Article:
Comparing Osaka with almost any other Japanese city is akin to likening a bloodied steak to boiled chicken.

Its people, a sassy, friendly breed, with a legendary, often ribald sense of humor, carry a swagger you don’t see elsewhere. Unlike Tokyo, where the stranger is largely ignored or, at best, banished to peripheral vision, in Osaka you are sized up: its men and women look you straight in the eye, your presence is frankly appraised.

It’s not that the Japanese, in general, are a modest people, it’s that they do not wish to appear to be immodest. Osakans, however, have no such concerns. Strong women, gregarious men — they are known for their generosity and instinctive kindness, the helping hand they unfailingly extend to visitors lost in the maze of their city streets.

In the modern era, Osaka achieved a high degree of visibility with Expo 70, its booths and fairground-like exhibits focused around sculptor Okamoto Taro’s “Tower of the Sun.” Strongly influenced by the work of the Catalan artist Joan Miro, the steel and concrete tower, a crude, bug-eyed abomination, was difficult to avoid. A similar streak of showy, devil-may-care vulgarity characterizes the entertainment districts of present-day Osaka.

As flat as a mesa, I didn’t see a single slope or incline during my entire time in the city. In summer, the air is gummy with humidity, its staleness seasoned with smells from copious amounts of food, a veritable embarrassment of offerings. Grub and booze pour out of every crevice of the city, a stream of endless preparation and consumption. Osakans have never denied their own profligacy and costly love of food. There is even a local expression, “Kyoto kidaore, Osaka kuidore,” signifying that Kyoto-ites bankrupt themselves buying kimono, while Osakans eat themselves into debt.

The roaring heart of Osaka is not its commercial center but Dotonbori: a canal and entertainment district, crammed with bars, peep shows, small theaters and karaoke joints, it is best known as a food emporium.

The two most conspicuous dishes offered by Dotonbori street vendors are takoyaki, dumplings griddle-cooked with octopus, ginger and green onions, a filling snack that can, and is, eaten at any time of the day, and okonomiyaki, a pancake mix made with shrimps, pork, mountain yams and vegetables. The preparation of the latter originated in Hiroshima, but is strongly associated with Osaka.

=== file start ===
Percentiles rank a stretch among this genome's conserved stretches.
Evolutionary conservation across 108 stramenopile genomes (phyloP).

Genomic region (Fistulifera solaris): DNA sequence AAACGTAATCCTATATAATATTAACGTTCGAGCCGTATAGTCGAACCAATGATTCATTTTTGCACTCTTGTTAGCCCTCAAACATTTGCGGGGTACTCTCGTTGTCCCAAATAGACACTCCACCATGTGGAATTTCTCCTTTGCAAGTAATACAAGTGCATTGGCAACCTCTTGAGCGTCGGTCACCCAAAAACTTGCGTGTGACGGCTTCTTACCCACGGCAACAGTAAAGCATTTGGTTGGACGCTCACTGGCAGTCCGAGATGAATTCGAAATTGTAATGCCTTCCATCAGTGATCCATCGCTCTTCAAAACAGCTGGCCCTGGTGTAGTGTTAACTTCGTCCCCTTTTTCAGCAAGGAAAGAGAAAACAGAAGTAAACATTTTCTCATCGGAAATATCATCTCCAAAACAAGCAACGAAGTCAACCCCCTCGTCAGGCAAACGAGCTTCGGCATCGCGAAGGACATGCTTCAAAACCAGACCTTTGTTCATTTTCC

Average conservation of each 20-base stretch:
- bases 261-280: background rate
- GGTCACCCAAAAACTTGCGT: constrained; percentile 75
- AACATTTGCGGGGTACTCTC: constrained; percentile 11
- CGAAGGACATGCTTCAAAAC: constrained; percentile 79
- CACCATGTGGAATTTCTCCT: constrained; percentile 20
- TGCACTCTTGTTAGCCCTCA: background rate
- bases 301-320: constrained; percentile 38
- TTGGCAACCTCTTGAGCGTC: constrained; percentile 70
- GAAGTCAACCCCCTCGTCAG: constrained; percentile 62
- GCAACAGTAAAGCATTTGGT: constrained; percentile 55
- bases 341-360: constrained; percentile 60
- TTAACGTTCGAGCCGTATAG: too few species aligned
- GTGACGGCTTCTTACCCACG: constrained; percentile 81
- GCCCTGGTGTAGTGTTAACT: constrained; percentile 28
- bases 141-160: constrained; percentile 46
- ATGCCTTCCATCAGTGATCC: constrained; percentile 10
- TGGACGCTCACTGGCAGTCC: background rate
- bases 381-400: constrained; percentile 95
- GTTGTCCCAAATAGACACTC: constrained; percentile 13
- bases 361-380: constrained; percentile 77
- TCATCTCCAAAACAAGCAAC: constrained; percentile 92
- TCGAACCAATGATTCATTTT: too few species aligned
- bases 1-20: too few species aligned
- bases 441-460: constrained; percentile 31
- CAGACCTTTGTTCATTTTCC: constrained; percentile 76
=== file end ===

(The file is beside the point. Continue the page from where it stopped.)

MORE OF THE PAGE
A particularly Osakan style of sushi is Osaka-zushi, made from layers of seaweed, fish and vinegared rice, which is prepared in wooden molds or wrapped around an omelet stuffed with pickles. Unagi (eel) is a popular dish, believed to boost stamina in the hotter months, though these days’ Japanese bred eel is becoming as rare as caviar. Another favorite is udon suki, where meat, vegetables and seafood are mixed with thick wheat-flour noodles and prepared in a piping hot broth at your table.

If there is a symbol for Dotonbori, it is the much-photographed Kani Doraku, a model of a giant crab attached to a popular restaurant of the same name, one known for joyful over-indulgence. Watching the undulating motion of its claws mesmerizes large numbers of pedestrians.

In his long essay on Japanese aesthetics, “In-ei-Raisan,” (“In Praise of Shadows”), writer Junichiro Tanizaki extolled the beauty of restrained light, but sounded a cautionary note when his thoughts turned to Osaka, where “the shadows have mostly been driven away. Even the moon, so long a delight to the Japanese, is being lost in the glare.”